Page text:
598 Directed Study—Research. (3–6) A research course designed to allow students to investigate geographic phenomena not covered in their previous graduate‑level courses. Repeatable, but no more than six semester hours of credit may be applied to the minimum credit hour requirement of the program. Prerequisite: Permission of the Department Chairperson.

610 Seminars in Theory and Methodology. (1–3, repeatable to 9) Seminars are available under the following titles: cartography, field methods, quantitative methods, and remote sensing.

Illinois Institute of Rural Affairs (IIRA)

501 Principles of Community Development. (3) This course introduces students to the foundational ideas of community development. It explores the diverse definitions of community and then presents various philosophical frameworks for studying communities and community change. It further introduces students to specific strategies for promoting community development. Specific topics include the role of communities in economic development, community leadership, volunteerism, strategies for promoting social justice and civic engagement, and planning for sustainable development that is environmentally-friendly, community supporting, and economically viable.

510 Leadership, Community Organizing, and Decision-Making. (3) This course explores the leadership and community organization process so students can synthesize a personal leadership philosophy. Students will learn a community view of leadership that embraces diversity, ethics, and collaboration. Students learn approaches to facilitate participatory/community decision-making. Prerequisite: Graduate standing.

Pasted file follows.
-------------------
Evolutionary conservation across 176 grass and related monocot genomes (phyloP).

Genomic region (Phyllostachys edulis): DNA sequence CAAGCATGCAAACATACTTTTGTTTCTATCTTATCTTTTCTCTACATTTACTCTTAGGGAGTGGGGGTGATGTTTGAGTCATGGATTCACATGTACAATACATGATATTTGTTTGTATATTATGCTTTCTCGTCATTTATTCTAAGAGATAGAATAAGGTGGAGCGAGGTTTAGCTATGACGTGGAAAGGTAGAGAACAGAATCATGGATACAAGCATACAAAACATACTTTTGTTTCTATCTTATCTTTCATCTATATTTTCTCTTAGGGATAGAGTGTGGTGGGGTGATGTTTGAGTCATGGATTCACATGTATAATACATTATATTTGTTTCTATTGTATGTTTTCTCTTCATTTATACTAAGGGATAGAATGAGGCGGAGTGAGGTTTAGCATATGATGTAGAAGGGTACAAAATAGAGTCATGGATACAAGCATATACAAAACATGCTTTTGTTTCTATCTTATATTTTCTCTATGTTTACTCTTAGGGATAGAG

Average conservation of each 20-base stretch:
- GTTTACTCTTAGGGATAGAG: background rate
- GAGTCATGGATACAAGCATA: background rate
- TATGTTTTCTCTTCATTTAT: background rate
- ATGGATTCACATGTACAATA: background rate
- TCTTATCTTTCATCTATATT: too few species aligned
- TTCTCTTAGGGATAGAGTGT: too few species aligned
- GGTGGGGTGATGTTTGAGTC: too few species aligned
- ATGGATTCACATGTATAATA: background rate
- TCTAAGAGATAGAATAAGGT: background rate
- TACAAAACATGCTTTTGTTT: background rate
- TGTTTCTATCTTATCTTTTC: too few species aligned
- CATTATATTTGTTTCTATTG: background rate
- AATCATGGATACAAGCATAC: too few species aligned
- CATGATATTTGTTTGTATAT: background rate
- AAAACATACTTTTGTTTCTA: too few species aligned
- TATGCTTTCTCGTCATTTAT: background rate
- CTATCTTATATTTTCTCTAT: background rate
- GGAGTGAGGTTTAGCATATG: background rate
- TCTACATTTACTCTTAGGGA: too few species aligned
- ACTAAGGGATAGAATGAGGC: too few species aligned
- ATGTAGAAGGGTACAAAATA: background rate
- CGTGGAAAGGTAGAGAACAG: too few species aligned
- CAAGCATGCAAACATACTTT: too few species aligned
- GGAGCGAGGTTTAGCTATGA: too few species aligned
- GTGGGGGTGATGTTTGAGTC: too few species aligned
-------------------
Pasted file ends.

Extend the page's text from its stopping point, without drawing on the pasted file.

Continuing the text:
511 Advanced Economic Development Practice. (3) Economic development rarely occurs in passive communities. Rather, development occurs through active engagement with public and private sector stakeholders. Students will learn how to deploy strategies, including project finance and cluster analysis, for expanding jobs and incomes in communities. Prerequisites: ECON 535 or permission of the instructor and graduate standing.

512 Sustainability and Community Economic Development. (3) Sustainability refers to environmentally friendly, economically profitable and community supporting development. This course examines the literature of community sustainability. Students will examine the literature and conduct case studies of places that exhibit environmental, economic and especially community sustainability. Prerequisite: IIRA 511 or permission of the instructor.

514 Advanced Community Development Theory and Practice. (3) The course will examine the theoretical bases of community development and methodologies that facilitate community development practice and effective collective action. Students will examine how place influences community development practice. Prerequisite: Nine semester hours completed.

595 Special Topics in Community and Economic Development. (3, repeatable to 12) Emerging issues in the rapid changing field of community development will be addressed as special topics. The course selects a cutting-edge issue to examine in-depth and examines how the issue affects the practice of community development. Prerequisite: Graduate standing.

598 Independent Study. (1-3, repeatable to 12) Students may take up to three hours of independent study per semester on topics relating to community and economic development. Students must design the study in consultation with a faculty member and complete a Request for Independent Study form with approval by their graduate committee. Prerequisite: Graduate standing.